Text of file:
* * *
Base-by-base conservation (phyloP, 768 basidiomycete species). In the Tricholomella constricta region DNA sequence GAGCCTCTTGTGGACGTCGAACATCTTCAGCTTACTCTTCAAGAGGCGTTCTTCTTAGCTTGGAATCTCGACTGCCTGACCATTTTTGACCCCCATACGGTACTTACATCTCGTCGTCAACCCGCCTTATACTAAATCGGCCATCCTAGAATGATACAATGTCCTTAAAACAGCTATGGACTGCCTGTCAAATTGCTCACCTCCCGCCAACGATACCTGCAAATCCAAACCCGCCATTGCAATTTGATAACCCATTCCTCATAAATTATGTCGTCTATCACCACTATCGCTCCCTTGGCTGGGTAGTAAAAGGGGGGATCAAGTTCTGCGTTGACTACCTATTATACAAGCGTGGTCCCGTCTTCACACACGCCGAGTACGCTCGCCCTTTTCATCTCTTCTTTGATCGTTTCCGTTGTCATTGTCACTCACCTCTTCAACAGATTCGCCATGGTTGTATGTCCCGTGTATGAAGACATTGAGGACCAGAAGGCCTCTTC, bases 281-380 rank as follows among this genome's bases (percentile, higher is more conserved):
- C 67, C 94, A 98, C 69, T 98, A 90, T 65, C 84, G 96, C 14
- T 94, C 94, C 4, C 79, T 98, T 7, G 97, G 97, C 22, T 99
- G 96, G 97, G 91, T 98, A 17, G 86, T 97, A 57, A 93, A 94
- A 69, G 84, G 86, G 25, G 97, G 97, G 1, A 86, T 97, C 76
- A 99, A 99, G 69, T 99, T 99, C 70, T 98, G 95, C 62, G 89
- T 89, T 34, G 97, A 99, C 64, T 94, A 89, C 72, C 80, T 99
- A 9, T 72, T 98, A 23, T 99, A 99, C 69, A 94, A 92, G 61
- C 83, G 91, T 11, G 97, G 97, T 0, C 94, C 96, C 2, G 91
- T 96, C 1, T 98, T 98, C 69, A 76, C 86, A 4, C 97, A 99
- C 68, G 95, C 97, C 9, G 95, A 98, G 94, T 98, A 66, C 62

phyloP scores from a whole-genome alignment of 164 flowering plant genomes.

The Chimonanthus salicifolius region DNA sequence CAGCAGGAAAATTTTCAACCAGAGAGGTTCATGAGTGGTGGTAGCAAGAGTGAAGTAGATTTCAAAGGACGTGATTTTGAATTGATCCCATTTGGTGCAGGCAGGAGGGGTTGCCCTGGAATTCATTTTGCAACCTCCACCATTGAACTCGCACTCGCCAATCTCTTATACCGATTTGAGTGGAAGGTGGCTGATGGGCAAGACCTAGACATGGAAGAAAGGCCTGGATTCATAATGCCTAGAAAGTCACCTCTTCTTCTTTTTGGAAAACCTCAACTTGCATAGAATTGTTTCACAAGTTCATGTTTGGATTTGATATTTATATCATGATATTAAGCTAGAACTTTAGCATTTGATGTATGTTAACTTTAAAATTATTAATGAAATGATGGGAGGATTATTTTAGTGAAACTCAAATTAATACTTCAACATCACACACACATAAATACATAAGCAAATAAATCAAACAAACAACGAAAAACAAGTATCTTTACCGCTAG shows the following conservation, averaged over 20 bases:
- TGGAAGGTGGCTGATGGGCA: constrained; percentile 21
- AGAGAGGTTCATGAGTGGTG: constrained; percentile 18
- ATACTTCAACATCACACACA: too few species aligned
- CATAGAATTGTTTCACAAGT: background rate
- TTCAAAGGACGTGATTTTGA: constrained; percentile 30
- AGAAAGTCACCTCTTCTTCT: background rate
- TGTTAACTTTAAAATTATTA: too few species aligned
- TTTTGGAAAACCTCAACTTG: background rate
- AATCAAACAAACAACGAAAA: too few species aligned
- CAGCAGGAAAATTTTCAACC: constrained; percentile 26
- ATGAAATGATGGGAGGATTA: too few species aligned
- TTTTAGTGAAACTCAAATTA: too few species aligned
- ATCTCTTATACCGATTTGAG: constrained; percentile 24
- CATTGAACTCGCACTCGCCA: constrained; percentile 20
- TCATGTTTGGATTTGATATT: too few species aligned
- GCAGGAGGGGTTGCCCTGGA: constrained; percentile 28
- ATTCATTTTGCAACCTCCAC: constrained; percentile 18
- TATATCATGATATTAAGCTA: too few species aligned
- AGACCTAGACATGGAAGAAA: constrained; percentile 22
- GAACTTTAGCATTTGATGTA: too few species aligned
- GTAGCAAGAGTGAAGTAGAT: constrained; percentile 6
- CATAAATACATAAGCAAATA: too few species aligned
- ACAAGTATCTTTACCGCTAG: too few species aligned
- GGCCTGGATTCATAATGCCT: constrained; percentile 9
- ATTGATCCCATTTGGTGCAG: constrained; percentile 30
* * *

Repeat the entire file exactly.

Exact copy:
Base-by-base conservation (phyloP, 768 basidiomycete species). In the Tricholomella constricta region DNA sequence GAGCCTCTTGTGGACGTCGAACATCTTCAGCTTACTCTTCAAGAGGCGTTCTTCTTAGCTTGGAATCTCGACTGCCTGACCATTTTTGACCCCCATACGGTACTTACATCTCGTCGTCAACCCGCCTTATACTAAATCGGCCATCCTAGAATGATACAATGTCCTTAAAACAGCTATGGACTGCCTGTCAAATTGCTCACCTCCCGCCAACGATACCTGCAAATCCAAACCCGCCATTGCAATTTGATAACCCATTCCTCATAAATTATGTCGTCTATCACCACTATCGCTCCCTTGGCTGGGTAGTAAAAGGGGGGATCAAGTTCTGCGTTGACTACCTATTATACAAGCGTGGTCCCGTCTTCACACACGCCGAGTACGCTCGCCCTTTTCATCTCTTCTTTGATCGTTTCCGTTGTCATTGTCACTCACCTCTTCAACAGATTCGCCATGGTTGTATGTCCCGTGTATGAAGACATTGAGGACCAGAAGGCCTCTTC, bases 281-380 rank as follows among this genome's bases (percentile, higher is more conserved):
- C 67, C 94, A 98, C 69, T 98, A 90, T 65, C 84, G 96, C 14
- T 94, C 94, C 4, C 79, T 98, T 7, G 97, G 97, C 22, T 99
- G 96, G 97, G 91, T 98, A 17, G 86, T 97, A 57, A 93, A 94
- A 69, G 84, G 86, G 25, G 97, G 97, G 1, A 86, T 97, C 76
- A 99, A 99, G 69, T 99, T 99, C 70, T 98, G 95, C 62, G 89
- T 89, T 34, G 97, A 99, C 64, T 94, A 89, C 72, C 80, T 99
- A 9, T 72, T 98, A 23, T 99, A 99, C 69, A 94, A 92, G 61
- C 83, G 91, T 11, G 97, G 97, T 0, C 94, C 96, C 2, G 91
- T 96, C 1, T 98, T 98, C 69, A 76, C 86, A 4, C 97, A 99
- C 68, G 95, C 97, C 9, G 95, A 98, G 94, T 98, A 66, C 62

phyloP scores from a whole-genome alignment of 164 flowering plant genomes.

The Chimonanthus salicifolius region DNA sequence CAGCAGGAAAATTTTCAACCAGAGAGGTTCATGAGTGGTGGTAGCAAGAGTGAAGTAGATTTCAAAGGACGTGATTTTGAATTGATCCCATTTGGTGCAGGCAGGAGGGGTTGCCCTGGAATTCATTTTGCAACCTCCACCATTGAACTCGCACTCGCCAATCTCTTATACCGATTTGAGTGGAAGGTGGCTGATGGGCAAGACCTAGACATGGAAGAAAGGCCTGGATTCATAATGCCTAGAAAGTCACCTCTTCTTCTTTTTGGAAAACCTCAACTTGCATAGAATTGTTTCACAAGTTCATGTTTGGATTTGATATTTATATCATGATATTAAGCTAGAACTTTAGCATTTGATGTATGTTAACTTTAAAATTATTAATGAAATGATGGGAGGATTATTTTAGTGAAACTCAAATTAATACTTCAACATCACACACACATAAATACATAAGCAAATAAATCAAACAAACAACGAAAAACAAGTATCTTTACCGCTAG shows the following conservation, averaged over 20 bases:
- TGGAAGGTGGCTGATGGGCA: constrained; percentile 21
- AGAGAGGTTCATGAGTGGTG: constrained; percentile 18
- ATACTTCAACATCACACACA: too few species aligned
- CATAGAATTGTTTCACAAGT: background rate
- TTCAAAGGACGTGATTTTGA: constrained; percentile 30
- AGAAAGTCACCTCTTCTTCT: background rate
- TGTTAACTTTAAAATTATTA: too few species aligned
- TTTTGGAAAACCTCAACTTG: background rate
- AATCAAACAAACAACGAAAA: too few species aligned
- CAGCAGGAAAATTTTCAACC: constrained; percentile 26
- ATGAAATGATGGGAGGATTA: too few species aligned
- TTTTAGTGAAACTCAAATTA: too few species aligned
- ATCTCTTATACCGATTTGAG: constrained; percentile 24
- CATTGAACTCGCACTCGCCA: constrained; percentile 20
- TCATGTTTGGATTTGATATT: too few species aligned
- GCAGGAGGGGTTGCCCTGGA: constrained; percentile 28
- ATTCATTTTGCAACCTCCAC: constrained; percentile 18
- TATATCATGATATTAAGCTA: too few species aligned
- AGACCTAGACATGGAAGAAA: constrained; percentile 22
- GAACTTTAGCATTTGATGTA: too few species aligned
- GTAGCAAGAGTGAAGTAGAT: constrained; percentile 6
- CATAAATACATAAGCAAATA: too few species aligned
- ACAAGTATCTTTACCGCTAG: too few species aligned
- GGCCTGGATTCATAATGCCT: constrained; percentile 9
- ATTGATCCCATTTGGTGCAG: constrained; percentile 30